Brooke Ehrenberg
Is a DMV for drones in our future?
Brooke EhrenbergNovember 13, 2015

Unmanned aircraft systems (UAS), often referred to as drones, have become increasingly popular in the last few years. Real estate companies are utilizing them to take pictures of property, Amazon is testing them as a delivery service, and aircraft enthusiasts are operating them recreationally. While most of these uses seem harmless, drones can pose various threats if the operator does not exercise caution.

For example, a drone crashed into the stands during the U.S. Open  in September, prompting a brief stop in play and the arrest of the drone operator. Tragically, in August recreational drones interfered with emergency wildfire responders’ efforts to contain wildfires in California.  Outside of these incidents, pilot sightings of UAS have doubled between 2014 and 2015. Federal Aviation Administration (FAA) officials and pilots are concerned by the lack of regulations for UAS, especially in crowded airspace.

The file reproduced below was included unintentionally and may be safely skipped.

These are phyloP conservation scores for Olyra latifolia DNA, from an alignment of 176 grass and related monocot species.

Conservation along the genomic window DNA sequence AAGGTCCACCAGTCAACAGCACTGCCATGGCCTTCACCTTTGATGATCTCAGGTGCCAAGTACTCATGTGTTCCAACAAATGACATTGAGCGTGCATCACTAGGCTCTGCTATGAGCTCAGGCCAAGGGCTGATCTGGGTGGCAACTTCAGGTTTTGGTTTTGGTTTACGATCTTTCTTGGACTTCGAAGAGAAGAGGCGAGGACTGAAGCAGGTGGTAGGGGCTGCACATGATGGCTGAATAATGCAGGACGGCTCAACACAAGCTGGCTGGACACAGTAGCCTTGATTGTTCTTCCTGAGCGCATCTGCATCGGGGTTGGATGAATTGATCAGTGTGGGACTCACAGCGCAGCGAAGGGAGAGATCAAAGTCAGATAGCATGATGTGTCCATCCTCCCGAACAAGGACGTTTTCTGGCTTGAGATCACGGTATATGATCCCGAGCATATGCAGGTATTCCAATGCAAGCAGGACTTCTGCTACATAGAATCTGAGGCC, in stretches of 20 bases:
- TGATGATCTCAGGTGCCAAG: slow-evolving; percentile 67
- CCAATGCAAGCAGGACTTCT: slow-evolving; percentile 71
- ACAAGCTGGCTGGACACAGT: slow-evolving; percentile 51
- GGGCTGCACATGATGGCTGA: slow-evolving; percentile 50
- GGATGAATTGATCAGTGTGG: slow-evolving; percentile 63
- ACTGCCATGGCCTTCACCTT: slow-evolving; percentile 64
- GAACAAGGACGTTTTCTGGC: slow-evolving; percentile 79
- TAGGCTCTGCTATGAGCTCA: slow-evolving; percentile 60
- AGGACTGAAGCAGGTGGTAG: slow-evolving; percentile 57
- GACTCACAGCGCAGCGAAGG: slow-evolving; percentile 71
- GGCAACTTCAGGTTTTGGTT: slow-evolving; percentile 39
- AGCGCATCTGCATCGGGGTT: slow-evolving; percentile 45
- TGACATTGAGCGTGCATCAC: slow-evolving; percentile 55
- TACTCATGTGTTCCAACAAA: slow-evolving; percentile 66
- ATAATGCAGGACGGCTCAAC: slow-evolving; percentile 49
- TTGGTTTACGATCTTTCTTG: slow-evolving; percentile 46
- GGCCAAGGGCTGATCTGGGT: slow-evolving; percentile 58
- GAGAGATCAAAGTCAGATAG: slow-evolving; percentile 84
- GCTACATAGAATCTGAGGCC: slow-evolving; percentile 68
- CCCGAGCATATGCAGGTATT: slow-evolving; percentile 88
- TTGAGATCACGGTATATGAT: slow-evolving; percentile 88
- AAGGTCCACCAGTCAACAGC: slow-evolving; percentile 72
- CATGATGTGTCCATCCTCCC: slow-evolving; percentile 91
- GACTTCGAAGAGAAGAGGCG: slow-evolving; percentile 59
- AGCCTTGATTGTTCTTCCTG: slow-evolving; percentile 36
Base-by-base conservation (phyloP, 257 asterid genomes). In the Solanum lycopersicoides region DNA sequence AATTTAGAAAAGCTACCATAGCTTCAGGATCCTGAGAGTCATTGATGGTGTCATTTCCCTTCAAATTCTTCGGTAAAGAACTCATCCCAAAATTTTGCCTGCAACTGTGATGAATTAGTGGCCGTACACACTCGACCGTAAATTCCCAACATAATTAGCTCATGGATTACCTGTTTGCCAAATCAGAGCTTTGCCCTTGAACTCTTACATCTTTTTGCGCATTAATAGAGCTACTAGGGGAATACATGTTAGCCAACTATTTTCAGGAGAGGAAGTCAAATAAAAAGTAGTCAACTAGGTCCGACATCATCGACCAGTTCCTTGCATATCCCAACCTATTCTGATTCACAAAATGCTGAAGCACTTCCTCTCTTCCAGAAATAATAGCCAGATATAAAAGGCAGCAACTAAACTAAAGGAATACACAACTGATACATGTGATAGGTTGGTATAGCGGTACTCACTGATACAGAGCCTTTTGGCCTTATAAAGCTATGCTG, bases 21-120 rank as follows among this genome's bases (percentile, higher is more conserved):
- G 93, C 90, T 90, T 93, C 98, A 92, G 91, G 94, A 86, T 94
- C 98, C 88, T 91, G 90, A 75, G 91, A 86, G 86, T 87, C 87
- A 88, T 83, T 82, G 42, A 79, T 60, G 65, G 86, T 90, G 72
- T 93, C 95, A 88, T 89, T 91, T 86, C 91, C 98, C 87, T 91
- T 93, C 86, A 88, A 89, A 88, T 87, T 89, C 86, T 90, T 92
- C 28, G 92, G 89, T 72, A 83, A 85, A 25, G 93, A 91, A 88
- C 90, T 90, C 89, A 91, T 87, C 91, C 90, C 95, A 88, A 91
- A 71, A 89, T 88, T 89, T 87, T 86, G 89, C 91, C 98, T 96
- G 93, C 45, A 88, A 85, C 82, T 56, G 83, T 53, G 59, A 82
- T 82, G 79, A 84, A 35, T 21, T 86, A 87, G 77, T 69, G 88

In response, the U.S. Department of Transportation (DOT) and FAA are taking steps to regulate drone use. FAA has partnered with leading UAS organizations to develop an initiative called Know Before You Fly, which aims to educate the public on safe and responsible drone operation. To take the step from education to regulation, DOT ordered the formation of a “drone task force.”

The task force includes approximately 30 representatives from the UAS and manned aviation industries, the federal government, and other stakeholders. The purpose of the task force is to develop recommendations about which drones should be required to register, which should be exempt, what information will be required from owners, and the proposed design of the database. A registry will make it easier for law enforcement to identify rogue drones and hold operators accountable for unsafe operating practices. Policymakers are also in support of the registry; DOT Secretary Anthony Foxx has stated that a registry will “help build a culture of accountability and responsibility among drone operators”.

More than one million drones are expected to be sold by the end of the year. Drones offer innovative opportunity for businesses and individuals alike, however precautions must be taken to ensure their safe operation. The work being done by the FAA and DOT is an important step forward in this process, and is particularly important if the UAS market continues to grow.